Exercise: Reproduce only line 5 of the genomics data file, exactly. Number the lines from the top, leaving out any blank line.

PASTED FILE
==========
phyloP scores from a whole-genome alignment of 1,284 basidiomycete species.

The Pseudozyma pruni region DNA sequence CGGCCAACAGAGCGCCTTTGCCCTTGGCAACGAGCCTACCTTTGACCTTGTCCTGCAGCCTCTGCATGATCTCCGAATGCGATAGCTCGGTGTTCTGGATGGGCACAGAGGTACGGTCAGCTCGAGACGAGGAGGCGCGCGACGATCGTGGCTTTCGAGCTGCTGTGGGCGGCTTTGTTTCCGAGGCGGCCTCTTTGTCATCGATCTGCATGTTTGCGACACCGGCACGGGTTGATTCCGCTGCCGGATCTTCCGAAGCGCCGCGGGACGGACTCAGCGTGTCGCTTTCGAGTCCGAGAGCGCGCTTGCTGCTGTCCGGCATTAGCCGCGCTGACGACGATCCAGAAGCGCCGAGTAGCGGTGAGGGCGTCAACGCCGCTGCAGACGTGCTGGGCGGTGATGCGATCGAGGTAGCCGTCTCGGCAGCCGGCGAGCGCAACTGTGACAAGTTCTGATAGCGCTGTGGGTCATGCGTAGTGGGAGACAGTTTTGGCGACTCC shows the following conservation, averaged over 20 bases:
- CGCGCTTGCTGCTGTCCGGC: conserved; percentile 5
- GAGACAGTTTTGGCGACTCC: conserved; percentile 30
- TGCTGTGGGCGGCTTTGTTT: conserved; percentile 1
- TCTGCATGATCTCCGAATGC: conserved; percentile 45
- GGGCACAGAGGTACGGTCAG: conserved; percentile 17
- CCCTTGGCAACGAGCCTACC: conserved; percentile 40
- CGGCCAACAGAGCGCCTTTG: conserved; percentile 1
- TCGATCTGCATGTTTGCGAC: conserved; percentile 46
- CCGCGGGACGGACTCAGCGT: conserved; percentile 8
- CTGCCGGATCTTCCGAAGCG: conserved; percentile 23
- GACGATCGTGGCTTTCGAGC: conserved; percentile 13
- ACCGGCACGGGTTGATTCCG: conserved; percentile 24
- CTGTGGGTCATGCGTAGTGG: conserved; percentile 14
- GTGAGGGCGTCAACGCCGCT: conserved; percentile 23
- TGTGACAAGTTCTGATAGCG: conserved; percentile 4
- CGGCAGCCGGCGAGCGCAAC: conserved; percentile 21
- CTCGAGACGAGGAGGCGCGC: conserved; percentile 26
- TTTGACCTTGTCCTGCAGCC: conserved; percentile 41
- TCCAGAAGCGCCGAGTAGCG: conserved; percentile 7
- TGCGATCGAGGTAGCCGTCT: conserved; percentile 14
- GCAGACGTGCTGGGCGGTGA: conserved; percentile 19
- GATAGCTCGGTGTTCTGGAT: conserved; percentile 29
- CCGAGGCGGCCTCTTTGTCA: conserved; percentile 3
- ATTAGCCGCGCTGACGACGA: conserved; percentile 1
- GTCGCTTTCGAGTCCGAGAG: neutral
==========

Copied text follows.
- TGCTGTGGGCGGCTTTGTTT: conserved; percentile 1